Debbie Kravis is the Special Education teacher in Poplar Hill First Nation. Debbie has ten years of teaching experience. She took a leave of absence from the Durham District School Board to pursue teaching in the North with Teach For Canada. Debbie completed a Master of Science in Childhood Education, Primary/Junior, with Literacy Specialization, at Daeman College Amherst, New York. She is originally from Toronto.
The decision to go North was one of the easiest and toughest decisions I have ever made. My heart knew that it was what I needed to do, but the thought of leaving my husband Paul behind for two years was painful and scary. After many long discussions weighing the pros and cons, along with Paul’s support, I took the leap and accepted the position of Special Education Resource Teacher in Poplar Hill First Nation. After 10 years of being a classroom teacher I was so excited to have the chance to support teachers and work with students on a more individual basis. The cherry on top was the opportunity to live remotely and to learn firsthand about an Indigenous culture.
After attending the Summer Enrichment Program in July-August, I arrived in my new home feeling prepared and ready to take whatever was thrown at me. It didn’t take long before I was thrown my first curve ball! One week into my new role, I was moved temporarily into Kindergarten because the teacher fell and broke her ankle. I quickly discovered the impact of being in a remote location when things go wrong. Because the injury wasn’t life threatening, the teacher had to wait until the next day to take a regularly scheduled flight to the nearest hospital, in Sioux Lookout. Then she had to fly to Thunder Bay. All this while suffering extreme pain. It really struck home how difficult it is for everyone who lives in Poplar Hill and other community when they need medical attention beyond what is available at the nursing station.
I ended up teaching Kindergarten for nearly three months because of a lack of substitute teacher in a small community like Poplar Hill. This left the role of Special Education Teacher vacant, until just this week, when I was finally able to return to my original role. The reality of teacher shortages is frustrating, but it also makes me feel even more confident that I need to be here to fill whatever gap needs to be filled. Although I really NEVER wanted to teach Kindergarten, I will admit that the children wormed their way into my heart and I enjoyed helping them blossom in their first year of school.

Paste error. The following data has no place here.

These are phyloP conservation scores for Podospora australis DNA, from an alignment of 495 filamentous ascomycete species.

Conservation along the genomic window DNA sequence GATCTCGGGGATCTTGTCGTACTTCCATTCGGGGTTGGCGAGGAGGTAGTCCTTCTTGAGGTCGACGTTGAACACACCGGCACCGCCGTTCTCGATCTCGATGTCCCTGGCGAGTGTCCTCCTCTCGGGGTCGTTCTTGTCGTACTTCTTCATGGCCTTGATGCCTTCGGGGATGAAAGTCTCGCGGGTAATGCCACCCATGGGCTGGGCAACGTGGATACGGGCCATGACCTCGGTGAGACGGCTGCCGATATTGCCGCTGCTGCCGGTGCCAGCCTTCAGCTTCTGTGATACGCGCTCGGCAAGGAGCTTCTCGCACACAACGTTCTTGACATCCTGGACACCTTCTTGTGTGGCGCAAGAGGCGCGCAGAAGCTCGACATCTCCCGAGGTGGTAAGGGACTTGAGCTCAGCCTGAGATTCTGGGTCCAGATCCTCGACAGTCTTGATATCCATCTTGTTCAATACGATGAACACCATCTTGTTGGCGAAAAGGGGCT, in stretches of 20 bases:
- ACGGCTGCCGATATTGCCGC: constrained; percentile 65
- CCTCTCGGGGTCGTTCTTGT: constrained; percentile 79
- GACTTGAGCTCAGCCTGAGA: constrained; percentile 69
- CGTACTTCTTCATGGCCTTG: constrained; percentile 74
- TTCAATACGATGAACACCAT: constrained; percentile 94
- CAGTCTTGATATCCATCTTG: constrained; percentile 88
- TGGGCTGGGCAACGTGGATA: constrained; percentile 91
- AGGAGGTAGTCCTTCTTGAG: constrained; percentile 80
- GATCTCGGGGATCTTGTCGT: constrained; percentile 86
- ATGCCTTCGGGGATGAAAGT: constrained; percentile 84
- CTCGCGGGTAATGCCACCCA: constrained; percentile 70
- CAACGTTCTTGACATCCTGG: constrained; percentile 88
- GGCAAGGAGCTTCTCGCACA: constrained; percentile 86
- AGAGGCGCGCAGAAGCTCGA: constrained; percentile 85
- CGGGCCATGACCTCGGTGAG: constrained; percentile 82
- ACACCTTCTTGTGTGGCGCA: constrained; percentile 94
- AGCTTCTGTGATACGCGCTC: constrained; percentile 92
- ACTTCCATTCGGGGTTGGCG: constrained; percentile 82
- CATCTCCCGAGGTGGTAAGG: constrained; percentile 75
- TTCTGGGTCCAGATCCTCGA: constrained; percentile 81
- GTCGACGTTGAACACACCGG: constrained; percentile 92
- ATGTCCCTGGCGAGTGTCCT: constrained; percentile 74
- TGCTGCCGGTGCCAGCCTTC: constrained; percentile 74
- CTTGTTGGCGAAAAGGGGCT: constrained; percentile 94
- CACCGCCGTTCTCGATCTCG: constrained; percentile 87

I’m also finally starting to feel like I am part of the community. It is a slow process and one I don’t want to push. As I have gotten to know the students, their parents, and the Teacher Assistants at school, I have developed some good relationships. I was very honoured to be given moose meat, fish, and partridge, and to have a community member teach my students and their Grade 8 buddies how to build a rabbit snare. I wanted to start a beading club with my Teach For Canada colleague Emily, but nothing happens quickly. We have put out some invitations and are waiting to find community members who would be willing to teach the children. All in good time.
Fast forward to November, and it seems like a lifetime ago that I was that urban dweller surrounded by endless amenities. Shopping malls have been replaced by pine forests, pavement and sidewalks are now snow covered trails and the only tall structure is the cell tower which everyone uses as the signpost to guide them back when they are out on the land or water. The Friday night highlight has become driving to the Northern Store in the “school limo” for a $10 milkshake, then checking for parcels from Walmart while chatting with school kids and parents. I have read ten books, hosted two dinner parties, canoed, hiked, learned to make moose burgers and partridge fingers, witnessed the northern lights, watched the bears at the dump, thrown a snowball before Halloween and had a hotdog cookout in the forest just because I could. I feel confident I made the right decision and I am really looking forward to Paul visiting me in February when the ice road is open and we can share that adventure together.
Debbie’s Top 10 List of Things You Need To Know About Living and Teaching in The North
10- Give up your Diet Coke addiction or you will go broke.
9- Always lock your door. Kids will walk right in – even it you are in the tub.
8- Learn how to say “listen,” “sit down,” “stop” and “come here” in Ojibwe (especially if you teach Kindergarten).
7- Bring a radio and join the community Facebook page or you will never know what’s going on.
6- Learn to bake – you will have more friends.
5- Bubble baths and candles are medicine.
4- Take advantage of the chance to drive vehicles you may never have driven before (skidoos, ATVs, etc.)
3- Try to avoid travelling on the school bus. You have never seen anything as wild and bumpy as a northern trip.
2- Bannock will replace all carbs.
1- Be fluid and flexible. Basically be liquid rubber. It’s going to change; it’s going to go wrong; it’s not going to make sense so let it go and keep on truckin’.